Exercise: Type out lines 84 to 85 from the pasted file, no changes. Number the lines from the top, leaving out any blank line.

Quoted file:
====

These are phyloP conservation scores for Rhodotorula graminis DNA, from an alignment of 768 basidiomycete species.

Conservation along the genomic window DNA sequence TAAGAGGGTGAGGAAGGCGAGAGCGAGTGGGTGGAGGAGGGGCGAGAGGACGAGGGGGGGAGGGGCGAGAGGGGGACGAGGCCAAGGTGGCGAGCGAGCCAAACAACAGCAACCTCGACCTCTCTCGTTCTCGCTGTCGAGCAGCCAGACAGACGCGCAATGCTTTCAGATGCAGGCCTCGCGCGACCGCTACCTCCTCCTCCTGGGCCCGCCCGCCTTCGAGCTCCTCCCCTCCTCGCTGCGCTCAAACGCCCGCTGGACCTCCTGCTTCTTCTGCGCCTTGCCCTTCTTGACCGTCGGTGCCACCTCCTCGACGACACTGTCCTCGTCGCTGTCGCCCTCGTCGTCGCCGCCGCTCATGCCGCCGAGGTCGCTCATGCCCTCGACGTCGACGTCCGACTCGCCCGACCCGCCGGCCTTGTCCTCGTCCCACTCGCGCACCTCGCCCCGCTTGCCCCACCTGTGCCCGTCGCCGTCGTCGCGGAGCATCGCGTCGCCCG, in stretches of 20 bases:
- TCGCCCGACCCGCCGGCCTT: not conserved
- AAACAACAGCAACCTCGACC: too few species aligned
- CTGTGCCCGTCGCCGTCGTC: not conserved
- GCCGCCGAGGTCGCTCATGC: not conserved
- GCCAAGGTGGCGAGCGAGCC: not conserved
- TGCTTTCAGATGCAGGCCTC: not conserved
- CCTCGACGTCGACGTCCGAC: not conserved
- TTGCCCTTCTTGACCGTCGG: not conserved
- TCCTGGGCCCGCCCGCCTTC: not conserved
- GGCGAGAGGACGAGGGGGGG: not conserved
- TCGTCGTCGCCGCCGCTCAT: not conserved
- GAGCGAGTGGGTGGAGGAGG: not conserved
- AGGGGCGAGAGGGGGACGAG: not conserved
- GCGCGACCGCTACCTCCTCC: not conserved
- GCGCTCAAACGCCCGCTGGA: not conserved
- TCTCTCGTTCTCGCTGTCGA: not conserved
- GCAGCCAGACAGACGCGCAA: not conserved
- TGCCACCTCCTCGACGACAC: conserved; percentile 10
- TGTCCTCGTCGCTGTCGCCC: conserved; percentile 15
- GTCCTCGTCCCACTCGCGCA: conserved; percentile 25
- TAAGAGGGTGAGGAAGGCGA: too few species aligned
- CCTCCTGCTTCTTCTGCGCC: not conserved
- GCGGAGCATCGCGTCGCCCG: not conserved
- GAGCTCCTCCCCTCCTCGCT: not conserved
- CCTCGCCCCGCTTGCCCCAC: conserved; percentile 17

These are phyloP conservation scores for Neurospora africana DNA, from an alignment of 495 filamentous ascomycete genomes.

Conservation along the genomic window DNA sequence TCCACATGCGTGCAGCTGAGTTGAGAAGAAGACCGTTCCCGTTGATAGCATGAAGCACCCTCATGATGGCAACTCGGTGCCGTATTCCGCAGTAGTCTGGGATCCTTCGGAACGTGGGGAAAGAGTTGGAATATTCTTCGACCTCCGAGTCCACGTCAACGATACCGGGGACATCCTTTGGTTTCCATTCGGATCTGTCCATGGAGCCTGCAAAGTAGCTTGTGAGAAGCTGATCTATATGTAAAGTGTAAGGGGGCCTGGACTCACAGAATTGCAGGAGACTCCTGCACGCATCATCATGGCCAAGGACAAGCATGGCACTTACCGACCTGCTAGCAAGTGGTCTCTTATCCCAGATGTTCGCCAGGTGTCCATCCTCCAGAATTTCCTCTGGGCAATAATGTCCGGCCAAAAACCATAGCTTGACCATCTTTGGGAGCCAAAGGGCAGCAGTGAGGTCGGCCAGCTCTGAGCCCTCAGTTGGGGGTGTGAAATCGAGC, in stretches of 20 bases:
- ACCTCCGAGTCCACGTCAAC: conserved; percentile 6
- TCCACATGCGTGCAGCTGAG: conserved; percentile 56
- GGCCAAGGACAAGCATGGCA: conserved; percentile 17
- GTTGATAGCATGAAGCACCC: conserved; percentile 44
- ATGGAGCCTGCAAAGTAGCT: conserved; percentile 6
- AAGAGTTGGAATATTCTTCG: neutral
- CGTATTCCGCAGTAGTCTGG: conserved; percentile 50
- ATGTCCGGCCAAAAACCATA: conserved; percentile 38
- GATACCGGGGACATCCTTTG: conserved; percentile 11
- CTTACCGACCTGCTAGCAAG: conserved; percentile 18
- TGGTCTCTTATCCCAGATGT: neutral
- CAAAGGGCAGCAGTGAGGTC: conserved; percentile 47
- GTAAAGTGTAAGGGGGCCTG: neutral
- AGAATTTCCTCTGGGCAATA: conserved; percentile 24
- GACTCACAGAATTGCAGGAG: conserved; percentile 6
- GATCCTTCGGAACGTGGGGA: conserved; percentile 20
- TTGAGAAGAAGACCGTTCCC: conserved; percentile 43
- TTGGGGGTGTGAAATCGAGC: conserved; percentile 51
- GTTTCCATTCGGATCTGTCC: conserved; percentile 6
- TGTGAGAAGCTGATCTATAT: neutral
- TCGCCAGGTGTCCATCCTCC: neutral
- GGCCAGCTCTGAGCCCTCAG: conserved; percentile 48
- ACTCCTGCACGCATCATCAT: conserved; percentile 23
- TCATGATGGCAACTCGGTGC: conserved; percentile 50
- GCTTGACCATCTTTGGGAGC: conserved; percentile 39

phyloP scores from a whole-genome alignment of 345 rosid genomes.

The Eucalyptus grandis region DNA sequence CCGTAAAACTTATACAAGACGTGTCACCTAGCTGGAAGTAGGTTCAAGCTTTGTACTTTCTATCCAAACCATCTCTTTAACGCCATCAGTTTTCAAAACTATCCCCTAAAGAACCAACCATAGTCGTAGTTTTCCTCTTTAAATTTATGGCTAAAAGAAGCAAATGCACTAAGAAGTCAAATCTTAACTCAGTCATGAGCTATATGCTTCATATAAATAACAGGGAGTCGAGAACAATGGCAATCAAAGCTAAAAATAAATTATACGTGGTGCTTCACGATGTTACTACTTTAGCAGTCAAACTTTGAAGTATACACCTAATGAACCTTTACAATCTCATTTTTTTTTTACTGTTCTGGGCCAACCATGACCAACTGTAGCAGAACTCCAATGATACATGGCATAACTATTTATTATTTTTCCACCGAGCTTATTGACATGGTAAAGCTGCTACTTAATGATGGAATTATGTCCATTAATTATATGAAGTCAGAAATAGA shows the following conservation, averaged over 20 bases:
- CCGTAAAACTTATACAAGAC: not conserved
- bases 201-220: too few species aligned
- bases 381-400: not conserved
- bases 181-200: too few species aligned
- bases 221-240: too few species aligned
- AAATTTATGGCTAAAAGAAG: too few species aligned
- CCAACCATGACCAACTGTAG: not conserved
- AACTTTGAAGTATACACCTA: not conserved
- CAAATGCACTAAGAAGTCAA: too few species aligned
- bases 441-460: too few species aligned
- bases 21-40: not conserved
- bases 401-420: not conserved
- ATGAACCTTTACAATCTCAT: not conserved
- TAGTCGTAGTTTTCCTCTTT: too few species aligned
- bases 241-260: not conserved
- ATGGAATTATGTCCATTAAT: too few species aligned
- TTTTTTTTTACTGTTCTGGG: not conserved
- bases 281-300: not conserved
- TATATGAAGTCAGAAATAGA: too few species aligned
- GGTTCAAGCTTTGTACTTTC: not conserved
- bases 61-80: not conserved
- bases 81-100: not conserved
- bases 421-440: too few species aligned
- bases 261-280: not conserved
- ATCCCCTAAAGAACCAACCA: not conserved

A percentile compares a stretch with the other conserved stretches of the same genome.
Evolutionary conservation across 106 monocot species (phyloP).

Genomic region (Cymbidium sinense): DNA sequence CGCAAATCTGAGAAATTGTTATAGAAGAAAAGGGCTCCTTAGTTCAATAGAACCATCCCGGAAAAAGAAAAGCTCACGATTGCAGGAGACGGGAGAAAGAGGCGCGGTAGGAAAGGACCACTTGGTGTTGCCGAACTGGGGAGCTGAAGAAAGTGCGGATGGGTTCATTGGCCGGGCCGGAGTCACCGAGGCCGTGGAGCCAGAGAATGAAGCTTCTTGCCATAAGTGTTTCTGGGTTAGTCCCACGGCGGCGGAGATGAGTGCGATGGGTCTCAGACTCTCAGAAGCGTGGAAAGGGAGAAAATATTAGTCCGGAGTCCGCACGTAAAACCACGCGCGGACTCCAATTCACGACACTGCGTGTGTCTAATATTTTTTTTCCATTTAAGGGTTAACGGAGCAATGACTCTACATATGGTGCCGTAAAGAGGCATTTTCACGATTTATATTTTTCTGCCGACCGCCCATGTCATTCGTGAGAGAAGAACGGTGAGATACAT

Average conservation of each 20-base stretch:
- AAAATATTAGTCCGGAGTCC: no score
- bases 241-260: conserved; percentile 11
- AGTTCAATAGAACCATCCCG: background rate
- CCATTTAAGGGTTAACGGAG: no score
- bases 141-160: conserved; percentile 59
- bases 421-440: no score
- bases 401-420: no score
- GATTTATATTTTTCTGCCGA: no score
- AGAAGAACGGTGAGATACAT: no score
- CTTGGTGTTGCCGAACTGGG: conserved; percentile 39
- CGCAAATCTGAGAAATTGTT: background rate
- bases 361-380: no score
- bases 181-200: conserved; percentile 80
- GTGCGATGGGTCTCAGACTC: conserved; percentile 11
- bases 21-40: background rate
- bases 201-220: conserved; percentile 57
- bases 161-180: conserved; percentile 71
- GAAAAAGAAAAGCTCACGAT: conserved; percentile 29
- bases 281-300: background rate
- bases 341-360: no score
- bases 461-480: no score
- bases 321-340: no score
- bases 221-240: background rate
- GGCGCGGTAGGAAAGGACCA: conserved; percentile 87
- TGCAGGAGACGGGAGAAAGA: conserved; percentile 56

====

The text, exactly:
Genomic region (Cymbidium sinense): DNA sequence CGCAAATCTGAGAAATTGTTATAGAAGAAAAGGGCTCCTTAGTTCAATAGAACCATCCCGGAAAAAGAAAAGCTCACGATTGCAGGAGACGGGAGAAAGAGGCGCGGTAGGAAAGGACCACTTGGTGTTGCCGAACTGGGGAGCTGAAGAAAGTGCGGATGGGTTCATTGGCCGGGCCGGAGTCACCGAGGCCGTGGAGCCAGAGAATGAAGCTTCTTGCCATAAGTGTTTCTGGGTTAGTCCCACGGCGGCGGAGATGAGTGCGATGGGTCTCAGACTCTCAGAAGCGTGGAAAGGGAGAAAATATTAGTCCGGAGTCCGCACGTAAAACCACGCGCGGACTCCAATTCACGACACTGCGTGTGTCTAATATTTTTTTTCCATTTAAGGGTTAACGGAGCAATGACTCTACATATGGTGCCGTAAAGAGGCATTTTCACGATTTATATTTTTCTGCCGACCGCCCATGTCATTCGTGAGAGAAGAACGGTGAGATACAT

Average conservation of each 20-base stretch: